Radiotherapy side effects

Radiotherapy side effects

radiotherapy side effects

The side effects you may experience will depend on the part of the body that is being treated and how much treatment you have. Side effects only affect the part of the body that is treated. Everyone reacts to radiotherapy differently and many people have hardly any side effects. The radiographers will give you lots of support and advice to care for and manage the side effects.

You will also be given written information about the side effects relevant to your treatment. Most side effects are temporary and they are rarely severe. They may start at varying times during treatment and disappear in the weeks after the end of it. Some side effects may not start until treatment is finished.

Your doctor will discuss any possible temporary or permanent side effects with you before the start of your treatment and before you sign your consent form. Extra written information may be available.

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Skin problems are common with external radiation therapy because the radiation travels through the skin to reach the area being targeted for treatment. The skin in the radiated area may become red, dry or itchy. It may change color (become darker or tanned looking). Most skin reactions happen within the first 2 weeks of starting radiation therapy. They usually go away a few weeks after treatment, but some skin changes, like skin darkening or scarring, can be permanent. Some people do not experience any skin reactions with radiation therapy.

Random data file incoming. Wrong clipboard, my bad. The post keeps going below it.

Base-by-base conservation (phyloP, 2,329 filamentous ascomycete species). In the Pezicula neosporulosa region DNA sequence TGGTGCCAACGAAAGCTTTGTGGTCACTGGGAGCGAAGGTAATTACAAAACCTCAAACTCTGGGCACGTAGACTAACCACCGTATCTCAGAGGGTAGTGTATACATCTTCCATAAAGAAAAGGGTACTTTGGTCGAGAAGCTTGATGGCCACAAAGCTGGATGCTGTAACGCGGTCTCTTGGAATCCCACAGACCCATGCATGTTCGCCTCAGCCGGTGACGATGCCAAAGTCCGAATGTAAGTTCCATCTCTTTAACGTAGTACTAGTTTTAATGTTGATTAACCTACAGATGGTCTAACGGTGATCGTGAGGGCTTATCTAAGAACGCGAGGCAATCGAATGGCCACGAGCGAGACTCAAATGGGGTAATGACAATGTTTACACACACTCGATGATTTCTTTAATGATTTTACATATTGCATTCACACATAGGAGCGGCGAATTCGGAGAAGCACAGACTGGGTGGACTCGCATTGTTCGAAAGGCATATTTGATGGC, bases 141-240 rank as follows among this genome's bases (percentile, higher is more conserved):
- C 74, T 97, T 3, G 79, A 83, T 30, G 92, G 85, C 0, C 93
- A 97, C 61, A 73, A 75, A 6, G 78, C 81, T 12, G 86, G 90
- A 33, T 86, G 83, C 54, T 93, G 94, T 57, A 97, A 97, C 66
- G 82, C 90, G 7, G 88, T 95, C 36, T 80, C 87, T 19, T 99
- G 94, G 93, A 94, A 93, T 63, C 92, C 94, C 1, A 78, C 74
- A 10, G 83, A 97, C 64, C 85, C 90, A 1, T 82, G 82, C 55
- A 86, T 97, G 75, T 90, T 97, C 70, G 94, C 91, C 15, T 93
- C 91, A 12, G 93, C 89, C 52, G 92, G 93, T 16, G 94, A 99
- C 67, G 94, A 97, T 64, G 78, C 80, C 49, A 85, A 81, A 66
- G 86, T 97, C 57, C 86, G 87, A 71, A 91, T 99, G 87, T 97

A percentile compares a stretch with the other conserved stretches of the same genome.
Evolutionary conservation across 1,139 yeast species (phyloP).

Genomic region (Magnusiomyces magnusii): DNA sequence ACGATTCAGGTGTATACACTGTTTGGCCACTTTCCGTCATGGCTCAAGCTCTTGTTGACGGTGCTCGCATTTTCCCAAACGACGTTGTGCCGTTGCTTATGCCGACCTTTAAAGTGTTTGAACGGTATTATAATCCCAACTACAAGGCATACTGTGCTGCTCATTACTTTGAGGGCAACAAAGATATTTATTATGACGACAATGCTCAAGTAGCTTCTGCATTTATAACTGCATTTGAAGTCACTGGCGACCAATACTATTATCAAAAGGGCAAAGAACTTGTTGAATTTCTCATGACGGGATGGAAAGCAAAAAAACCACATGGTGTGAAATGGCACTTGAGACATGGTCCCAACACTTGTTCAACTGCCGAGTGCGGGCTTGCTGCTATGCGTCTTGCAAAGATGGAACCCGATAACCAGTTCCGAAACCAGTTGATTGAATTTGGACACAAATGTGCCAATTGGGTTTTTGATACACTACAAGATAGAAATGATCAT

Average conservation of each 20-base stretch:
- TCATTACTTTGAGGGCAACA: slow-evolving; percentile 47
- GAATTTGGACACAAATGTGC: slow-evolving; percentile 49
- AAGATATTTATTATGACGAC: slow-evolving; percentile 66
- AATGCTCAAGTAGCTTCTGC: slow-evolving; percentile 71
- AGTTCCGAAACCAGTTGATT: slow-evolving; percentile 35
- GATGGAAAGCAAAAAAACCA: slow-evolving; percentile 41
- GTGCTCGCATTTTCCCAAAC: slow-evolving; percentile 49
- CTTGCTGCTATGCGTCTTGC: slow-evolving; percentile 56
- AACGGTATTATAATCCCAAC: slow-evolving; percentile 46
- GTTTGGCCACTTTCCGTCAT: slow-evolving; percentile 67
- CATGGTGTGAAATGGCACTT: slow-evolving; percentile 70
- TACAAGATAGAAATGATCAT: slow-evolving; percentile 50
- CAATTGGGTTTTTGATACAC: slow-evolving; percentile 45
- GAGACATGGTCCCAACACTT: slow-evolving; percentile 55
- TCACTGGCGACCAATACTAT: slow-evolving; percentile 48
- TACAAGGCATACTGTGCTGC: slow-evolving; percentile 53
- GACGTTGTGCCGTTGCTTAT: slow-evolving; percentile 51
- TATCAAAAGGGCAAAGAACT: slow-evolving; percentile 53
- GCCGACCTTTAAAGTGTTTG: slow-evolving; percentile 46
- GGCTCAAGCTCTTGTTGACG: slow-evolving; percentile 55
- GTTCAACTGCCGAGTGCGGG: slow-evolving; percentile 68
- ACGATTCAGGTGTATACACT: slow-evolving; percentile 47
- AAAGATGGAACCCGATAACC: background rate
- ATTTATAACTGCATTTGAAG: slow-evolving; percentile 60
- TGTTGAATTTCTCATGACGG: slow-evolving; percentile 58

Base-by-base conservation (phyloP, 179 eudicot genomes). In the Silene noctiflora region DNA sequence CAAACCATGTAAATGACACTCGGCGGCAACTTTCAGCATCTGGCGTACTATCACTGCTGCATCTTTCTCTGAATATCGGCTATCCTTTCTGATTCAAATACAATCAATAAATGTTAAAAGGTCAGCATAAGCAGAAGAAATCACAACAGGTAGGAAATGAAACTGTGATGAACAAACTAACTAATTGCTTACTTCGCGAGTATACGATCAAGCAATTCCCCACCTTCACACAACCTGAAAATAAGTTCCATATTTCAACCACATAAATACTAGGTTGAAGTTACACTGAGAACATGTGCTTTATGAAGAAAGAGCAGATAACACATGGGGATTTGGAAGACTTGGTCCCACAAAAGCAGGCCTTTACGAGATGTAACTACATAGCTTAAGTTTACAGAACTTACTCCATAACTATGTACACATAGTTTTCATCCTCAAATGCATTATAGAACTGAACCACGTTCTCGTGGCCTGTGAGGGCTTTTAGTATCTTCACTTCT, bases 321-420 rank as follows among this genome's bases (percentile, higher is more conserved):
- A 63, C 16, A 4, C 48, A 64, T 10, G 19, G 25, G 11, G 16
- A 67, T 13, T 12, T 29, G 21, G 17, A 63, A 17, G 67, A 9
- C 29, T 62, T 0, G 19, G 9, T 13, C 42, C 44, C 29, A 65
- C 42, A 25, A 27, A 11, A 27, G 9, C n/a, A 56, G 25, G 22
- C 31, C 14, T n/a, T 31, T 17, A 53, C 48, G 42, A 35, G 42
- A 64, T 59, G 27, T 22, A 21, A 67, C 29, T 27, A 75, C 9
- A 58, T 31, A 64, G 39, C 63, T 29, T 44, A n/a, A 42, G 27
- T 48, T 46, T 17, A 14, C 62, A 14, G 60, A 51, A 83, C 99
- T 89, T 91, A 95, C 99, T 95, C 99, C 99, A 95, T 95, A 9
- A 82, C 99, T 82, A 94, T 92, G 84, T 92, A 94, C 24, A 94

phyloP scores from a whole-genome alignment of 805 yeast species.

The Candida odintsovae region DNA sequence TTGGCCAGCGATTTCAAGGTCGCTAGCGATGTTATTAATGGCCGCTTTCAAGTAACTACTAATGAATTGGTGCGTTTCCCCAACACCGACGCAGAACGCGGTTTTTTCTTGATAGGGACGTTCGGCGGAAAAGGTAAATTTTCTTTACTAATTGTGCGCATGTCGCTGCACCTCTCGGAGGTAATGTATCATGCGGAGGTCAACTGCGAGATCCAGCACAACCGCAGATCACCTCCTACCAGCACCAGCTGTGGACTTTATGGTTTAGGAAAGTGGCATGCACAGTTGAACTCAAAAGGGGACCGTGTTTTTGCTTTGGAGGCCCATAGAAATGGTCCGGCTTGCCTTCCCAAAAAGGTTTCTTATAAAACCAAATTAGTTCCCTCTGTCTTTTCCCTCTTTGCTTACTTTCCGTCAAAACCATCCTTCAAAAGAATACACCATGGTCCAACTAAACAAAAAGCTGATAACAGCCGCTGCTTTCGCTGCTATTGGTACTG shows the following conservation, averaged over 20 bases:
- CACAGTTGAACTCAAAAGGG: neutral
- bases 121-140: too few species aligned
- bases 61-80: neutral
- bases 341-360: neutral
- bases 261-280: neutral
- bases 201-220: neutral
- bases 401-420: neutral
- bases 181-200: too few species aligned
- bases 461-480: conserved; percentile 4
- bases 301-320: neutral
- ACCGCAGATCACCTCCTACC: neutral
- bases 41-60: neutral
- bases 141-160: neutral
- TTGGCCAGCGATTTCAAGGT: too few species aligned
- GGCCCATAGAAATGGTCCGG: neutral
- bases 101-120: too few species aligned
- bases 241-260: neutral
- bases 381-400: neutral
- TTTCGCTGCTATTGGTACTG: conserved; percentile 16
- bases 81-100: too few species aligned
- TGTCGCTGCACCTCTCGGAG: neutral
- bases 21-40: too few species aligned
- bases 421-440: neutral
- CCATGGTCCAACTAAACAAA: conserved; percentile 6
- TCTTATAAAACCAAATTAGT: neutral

Hair loss (alopecia) or thinning of hair only happens in the area being treated with radiation therapy. How much hair loss you have and regrowth varies from person to person and depends on the dose of radiation. Hair loss can begin about 2 to 3 weeks after radiation therapy starts. Smaller doses of radiation usually result in temporary hair loss. Permanent hair loss is more common at higher doses. When hair regrows, usually about 3 to 6 months after radiation therapy is finished, the color or texture may be different and it may grow back thinner or patchy.

Loss of appetite can start within the first few weeks of radiation therapy and can continue after treatment has ended. Side effects like sore mouth, dry mouth, problems swallowing and nausea and vomiting can cause loss of appetite. Radiation therapy to the head and neck area can cause temporary changes in taste or smell, which can make foods seem less appetizing. Some people lose interest in food completely and don’t eat, even though they know they need to. Maintaining good nutrition during and after radiation therapy is important to help a person recover from treatment.

Nausea and vomiting can be a common side effect of external radiation therapy, especially if the treatment area includes the stomach and abdomen. It can also happen as a general side effect regardless of the area being treated. Radiation sickness usually goes away a few weeks after radiation therapy is finished.

Low blood cell counts happen because of radiation’s effect on blood cells made in the bone marrow. Low blood cell counts are more common if you receive chemotherapy at the same time as radiation therapy or if the treatment area includes the pelvic bones (where many blood cells are made). Low blood cell counts are usually not severe enough to cause problems. When there is a break from treatment for a few days, blood cell counts usually recover.